Would you do it to your dog?

Our relationship with nonhuman animals is a complex, ambiguous and challenging affair, and we must continually reassess how we should interact with animal kin.

Animal emotions are the gifts of our ancestors. We have them and so do they. We aren’t alone in the emotional arena.

I am a professor of biology who has been studying animal passions and beastly virtues for more than 30 years. During the time I have studied animal emotions, I have seen the field grow from one clouded with skepticism – wondering if animals feel – to a field in which we readily acknowledge that animals have emotions in their own way, just as we do.

Since the publication of my book “The Smile of a Dolphin,” there have been far fewer skeptics.

The pertinent question has become why animal emotions have evolved rather than if they’ve evolved. We no longer have to put quotes around words such as “happy” or “sad” when we talk about how Fido the dog is feeling.

Reputable scientific journals are now publishing essays on joy in rats and grief in elephants.

It’s “bad biology” to argue against the existence of animal emotions. Scientific research in evolutionary biology, cognitive ethology, and social neuroscience, along with our own personal observations, support the view that many animals have rich and deep emotional lives.

These feelings catalyze and regulate social encounters among friends, lovers and competitors. They serve as a social glue to bond animals, including humans, with one another.

That’s why we form closer relationships with other animals than we do with rocks – even pet rocks.

Charles Darwin’s ideas about evolutionary continuity describe differences among species as differences in degree rather than kind. These ideas argue strongly for the presence of animal emotions in a wide range of species.

Emotions like empathy are the key to cooperation and bonding and thus to survival – without them, animals, human and nonhuman, would perish. That’s how important they are.

And there are always surprises. Just when we think we’ve seen it all, new scientific data and stories appear to force us to reassess our stereotypes. We know that mammals share the neuroanatomical structures and neurochemical pathways that are important in human feelings.

As scientific data accumulate, the evidence for animal emotions becomes irrefutable.

Mice are empathic rodents, cows can be moody, sheep prefer the company of friends and chickens are sentient beings who suffer in tiny battery cages.

There are pleasure-seeking iguanas, amorous whales, elephants who suffer from post-traumatic stress disorder, pissed off baboons who beat the stuffing out of others, sentient fish and a sighted dog who serves as a Seeing Eye dog for his canine buddy.

I often begin my lectures with the question “Is there anyone in this audience who thinks that dogs don’t have feelings – that they don’t experience joy and sadness?” I’ve never seen a single hand waving to and fro, even in scientific gatherings.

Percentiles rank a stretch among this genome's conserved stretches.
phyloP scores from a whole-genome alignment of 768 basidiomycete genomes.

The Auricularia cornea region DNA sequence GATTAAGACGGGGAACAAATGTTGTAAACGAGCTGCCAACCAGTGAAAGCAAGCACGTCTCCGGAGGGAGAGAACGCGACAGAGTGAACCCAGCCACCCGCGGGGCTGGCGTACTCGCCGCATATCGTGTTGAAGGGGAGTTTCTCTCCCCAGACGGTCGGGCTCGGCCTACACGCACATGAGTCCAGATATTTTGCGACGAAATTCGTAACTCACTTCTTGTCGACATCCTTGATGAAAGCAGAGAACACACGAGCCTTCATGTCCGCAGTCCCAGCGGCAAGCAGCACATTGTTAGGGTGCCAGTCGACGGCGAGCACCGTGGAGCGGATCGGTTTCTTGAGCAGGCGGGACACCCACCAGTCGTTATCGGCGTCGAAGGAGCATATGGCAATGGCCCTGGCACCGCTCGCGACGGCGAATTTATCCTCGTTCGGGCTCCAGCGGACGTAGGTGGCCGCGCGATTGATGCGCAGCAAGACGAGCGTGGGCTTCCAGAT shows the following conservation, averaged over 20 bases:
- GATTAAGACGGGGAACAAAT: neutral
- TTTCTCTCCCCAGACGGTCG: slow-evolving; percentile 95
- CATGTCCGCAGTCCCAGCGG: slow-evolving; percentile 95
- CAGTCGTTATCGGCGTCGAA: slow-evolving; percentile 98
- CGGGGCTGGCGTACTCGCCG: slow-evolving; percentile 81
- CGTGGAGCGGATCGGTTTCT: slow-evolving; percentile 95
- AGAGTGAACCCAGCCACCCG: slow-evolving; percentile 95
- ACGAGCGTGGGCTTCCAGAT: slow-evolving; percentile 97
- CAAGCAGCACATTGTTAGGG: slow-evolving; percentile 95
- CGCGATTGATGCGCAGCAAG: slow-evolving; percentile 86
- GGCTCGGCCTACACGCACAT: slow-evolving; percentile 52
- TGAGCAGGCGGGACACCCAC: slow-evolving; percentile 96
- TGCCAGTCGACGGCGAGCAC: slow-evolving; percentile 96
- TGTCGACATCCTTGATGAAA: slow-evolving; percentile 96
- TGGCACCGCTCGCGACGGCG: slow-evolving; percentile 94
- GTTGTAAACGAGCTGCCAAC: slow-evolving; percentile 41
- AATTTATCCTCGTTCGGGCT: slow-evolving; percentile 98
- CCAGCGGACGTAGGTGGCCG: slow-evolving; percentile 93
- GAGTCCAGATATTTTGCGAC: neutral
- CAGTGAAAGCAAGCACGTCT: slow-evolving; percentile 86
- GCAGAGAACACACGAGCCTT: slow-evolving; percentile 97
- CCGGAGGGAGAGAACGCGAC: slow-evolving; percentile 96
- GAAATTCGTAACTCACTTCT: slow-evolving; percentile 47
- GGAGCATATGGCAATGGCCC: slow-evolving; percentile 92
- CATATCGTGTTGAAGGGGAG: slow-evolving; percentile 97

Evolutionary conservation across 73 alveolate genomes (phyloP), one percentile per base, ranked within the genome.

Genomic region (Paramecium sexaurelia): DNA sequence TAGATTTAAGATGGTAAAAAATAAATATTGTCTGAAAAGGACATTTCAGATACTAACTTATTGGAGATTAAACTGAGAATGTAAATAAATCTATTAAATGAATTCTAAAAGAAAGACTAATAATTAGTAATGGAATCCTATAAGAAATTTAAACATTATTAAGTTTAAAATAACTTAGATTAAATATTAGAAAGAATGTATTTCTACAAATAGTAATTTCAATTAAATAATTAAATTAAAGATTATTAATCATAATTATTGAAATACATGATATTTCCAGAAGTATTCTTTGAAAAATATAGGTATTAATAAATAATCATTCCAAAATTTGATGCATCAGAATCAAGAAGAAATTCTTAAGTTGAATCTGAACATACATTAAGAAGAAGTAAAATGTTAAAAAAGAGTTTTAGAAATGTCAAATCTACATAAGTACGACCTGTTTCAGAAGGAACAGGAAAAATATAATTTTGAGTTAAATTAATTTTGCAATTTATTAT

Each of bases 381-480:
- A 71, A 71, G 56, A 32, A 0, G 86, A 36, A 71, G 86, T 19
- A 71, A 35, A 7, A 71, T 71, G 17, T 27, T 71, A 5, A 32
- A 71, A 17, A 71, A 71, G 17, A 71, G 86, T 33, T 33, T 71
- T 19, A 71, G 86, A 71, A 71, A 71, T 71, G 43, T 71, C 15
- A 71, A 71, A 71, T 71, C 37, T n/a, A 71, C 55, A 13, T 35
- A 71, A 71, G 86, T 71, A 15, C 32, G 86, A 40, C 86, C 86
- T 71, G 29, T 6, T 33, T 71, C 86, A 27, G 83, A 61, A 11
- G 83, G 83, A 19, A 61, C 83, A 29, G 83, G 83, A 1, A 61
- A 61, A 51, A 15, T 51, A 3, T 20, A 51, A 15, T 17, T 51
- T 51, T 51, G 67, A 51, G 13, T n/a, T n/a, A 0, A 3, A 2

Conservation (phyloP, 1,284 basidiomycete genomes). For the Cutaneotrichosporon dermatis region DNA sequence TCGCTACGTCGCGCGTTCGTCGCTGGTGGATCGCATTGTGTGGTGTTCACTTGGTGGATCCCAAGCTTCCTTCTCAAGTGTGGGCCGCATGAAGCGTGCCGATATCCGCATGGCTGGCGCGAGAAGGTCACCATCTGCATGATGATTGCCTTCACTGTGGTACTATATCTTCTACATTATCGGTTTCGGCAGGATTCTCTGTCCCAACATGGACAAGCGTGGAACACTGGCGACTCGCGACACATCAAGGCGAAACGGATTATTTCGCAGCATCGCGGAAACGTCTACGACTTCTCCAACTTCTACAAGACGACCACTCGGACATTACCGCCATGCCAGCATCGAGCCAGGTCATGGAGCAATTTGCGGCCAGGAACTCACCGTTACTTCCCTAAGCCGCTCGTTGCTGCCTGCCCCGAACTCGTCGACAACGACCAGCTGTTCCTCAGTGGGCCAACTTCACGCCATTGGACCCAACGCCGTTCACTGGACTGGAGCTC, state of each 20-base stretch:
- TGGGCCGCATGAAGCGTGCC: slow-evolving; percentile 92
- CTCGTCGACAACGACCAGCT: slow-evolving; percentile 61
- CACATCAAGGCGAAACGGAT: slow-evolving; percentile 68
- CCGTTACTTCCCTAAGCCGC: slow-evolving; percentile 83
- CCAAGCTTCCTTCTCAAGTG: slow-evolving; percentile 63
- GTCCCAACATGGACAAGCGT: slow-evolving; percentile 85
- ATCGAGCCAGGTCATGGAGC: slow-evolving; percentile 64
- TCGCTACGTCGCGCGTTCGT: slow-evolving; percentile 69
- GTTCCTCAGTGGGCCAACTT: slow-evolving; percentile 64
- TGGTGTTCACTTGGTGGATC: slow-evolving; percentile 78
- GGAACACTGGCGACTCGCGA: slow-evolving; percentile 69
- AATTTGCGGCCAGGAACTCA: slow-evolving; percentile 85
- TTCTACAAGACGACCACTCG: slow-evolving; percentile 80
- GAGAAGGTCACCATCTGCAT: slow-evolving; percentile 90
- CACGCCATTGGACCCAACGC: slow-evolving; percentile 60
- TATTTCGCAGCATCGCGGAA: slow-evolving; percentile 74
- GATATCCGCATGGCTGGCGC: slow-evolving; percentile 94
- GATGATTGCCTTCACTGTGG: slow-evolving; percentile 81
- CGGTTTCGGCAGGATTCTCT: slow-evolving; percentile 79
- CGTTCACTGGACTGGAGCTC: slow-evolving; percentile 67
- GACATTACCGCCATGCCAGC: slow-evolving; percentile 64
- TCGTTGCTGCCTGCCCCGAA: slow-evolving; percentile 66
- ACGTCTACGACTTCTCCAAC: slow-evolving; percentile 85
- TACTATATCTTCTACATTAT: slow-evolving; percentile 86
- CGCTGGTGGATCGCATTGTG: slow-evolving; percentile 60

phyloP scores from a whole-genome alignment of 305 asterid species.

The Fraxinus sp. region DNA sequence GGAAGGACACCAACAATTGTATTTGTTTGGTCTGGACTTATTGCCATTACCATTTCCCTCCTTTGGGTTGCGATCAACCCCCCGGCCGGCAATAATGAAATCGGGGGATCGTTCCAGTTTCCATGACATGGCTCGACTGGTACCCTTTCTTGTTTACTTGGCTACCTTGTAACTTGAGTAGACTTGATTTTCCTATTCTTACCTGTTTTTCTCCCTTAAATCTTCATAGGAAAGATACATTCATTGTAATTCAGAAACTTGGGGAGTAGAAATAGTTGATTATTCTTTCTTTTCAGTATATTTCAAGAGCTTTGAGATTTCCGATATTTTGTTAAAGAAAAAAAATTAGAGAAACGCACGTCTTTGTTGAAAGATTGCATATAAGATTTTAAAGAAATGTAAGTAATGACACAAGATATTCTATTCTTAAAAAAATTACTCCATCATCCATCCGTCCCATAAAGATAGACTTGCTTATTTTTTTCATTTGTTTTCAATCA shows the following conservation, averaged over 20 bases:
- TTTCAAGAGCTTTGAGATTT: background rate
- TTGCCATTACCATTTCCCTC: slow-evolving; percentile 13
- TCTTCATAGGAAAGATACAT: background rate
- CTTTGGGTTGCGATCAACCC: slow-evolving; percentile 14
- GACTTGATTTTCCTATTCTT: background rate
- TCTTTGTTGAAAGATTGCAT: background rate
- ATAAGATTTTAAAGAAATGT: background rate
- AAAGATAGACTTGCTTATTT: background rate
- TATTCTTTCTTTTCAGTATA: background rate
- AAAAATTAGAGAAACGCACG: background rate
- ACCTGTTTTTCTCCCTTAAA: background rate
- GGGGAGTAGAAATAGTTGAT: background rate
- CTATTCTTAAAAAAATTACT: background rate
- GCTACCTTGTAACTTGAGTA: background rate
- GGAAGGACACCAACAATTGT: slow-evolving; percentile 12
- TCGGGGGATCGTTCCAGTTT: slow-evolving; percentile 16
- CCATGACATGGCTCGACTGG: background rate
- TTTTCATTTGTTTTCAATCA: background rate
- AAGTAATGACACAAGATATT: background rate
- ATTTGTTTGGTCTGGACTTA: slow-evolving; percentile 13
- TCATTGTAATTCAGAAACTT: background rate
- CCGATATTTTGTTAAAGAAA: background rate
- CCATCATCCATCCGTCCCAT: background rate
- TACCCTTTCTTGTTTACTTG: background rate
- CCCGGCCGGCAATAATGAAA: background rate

But if I ask “How many of you believe that dogs have feelings?” almost every hand is waving wildly and the people are smiling and nodding up and down in agreement as if it’s a no-brainer.

I agree that it’s a no-brainer, and at my presentation at 7 p.m. Tuesday in Coffman Union theater, you’ll see that I’m not alone in thinking this, even among my highly respected scientific peers.

Many people who conduct invasive research on animals that causes pain, suffering and often death also live with dogs to whom they impugn rich cognitive skills and deep emotional lives.

To get a conversation going, I often ask researchers, “Would you do this to your dog?”

Usually they’re startled to hear this question. They act uncomfortable, breaking eye contact and fidgeting as if they can’t get away from me soon enough.

However, this is a very serious question – why would we do something to rats, pigs and monkeys that we would not do to our own pets?

Since animals have emotions just as humans do, we must consider their preferences and points of view.

Animals are sentient beings who experience the ups and downs of daily life, and we must keep this in mind when we interact with them or discuss their place in classrooms, laboratories, zoos, circuses, rodeos and slaughter- houses.

There’s no doubt whatsoever that animal emotions must inform discussions about what we can and cannot do to them.

Our relationship with nonhuman animals is a complex, ambiguous and challenging affair, and we must continually reassess how we should interact with our animal kin.

As humans we have the power to do almost anything we want. However, we also have the knowledge that animals are emotional beings, and with that knowledge comes the enormous responsibility and obligation to treat other beings with respect, appreciation, compassion and love.

Animal emotions are the gifts of our ancestors. We have them and so do they. We must never forget this.

Marc Bekoff is a professor at the University of Colorado-Boulder. Please send comments to [email protected]